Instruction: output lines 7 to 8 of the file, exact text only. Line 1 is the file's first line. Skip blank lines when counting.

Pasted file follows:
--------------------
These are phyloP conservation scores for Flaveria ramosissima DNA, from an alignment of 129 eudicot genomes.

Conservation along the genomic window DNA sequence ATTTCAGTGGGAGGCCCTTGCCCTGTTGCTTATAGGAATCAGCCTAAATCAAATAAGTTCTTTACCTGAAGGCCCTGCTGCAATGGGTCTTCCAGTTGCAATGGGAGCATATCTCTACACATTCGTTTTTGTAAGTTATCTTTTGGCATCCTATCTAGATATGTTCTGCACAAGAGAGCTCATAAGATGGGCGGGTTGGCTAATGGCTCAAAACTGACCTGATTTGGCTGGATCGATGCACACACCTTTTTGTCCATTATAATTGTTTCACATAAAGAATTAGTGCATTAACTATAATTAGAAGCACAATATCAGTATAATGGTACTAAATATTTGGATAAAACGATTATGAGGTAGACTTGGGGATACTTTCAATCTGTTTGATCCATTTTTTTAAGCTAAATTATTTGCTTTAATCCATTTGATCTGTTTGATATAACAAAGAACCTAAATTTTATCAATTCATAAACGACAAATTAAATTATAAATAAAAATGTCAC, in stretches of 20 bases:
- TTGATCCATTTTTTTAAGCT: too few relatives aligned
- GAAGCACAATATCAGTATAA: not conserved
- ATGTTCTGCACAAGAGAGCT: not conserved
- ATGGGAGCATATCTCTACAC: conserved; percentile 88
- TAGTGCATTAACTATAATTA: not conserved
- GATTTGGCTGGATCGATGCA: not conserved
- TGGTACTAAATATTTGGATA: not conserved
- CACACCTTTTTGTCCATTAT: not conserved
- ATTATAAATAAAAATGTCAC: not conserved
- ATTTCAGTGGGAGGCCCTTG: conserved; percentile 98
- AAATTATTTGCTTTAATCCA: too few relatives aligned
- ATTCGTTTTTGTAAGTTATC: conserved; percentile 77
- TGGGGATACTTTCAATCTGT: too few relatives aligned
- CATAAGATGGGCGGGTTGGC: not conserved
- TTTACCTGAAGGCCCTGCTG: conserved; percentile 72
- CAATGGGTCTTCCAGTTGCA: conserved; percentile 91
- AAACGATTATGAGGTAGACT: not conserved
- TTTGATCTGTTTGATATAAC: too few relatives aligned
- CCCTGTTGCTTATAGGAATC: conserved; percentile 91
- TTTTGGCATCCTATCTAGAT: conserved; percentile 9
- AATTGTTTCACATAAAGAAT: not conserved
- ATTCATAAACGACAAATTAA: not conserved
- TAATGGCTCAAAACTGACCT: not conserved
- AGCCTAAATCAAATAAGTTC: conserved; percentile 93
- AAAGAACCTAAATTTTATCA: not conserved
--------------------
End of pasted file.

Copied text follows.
- TAGTGCATTAACTATAATTA: not conserved
- GATTTGGCTGGATCGATGCA: not conserved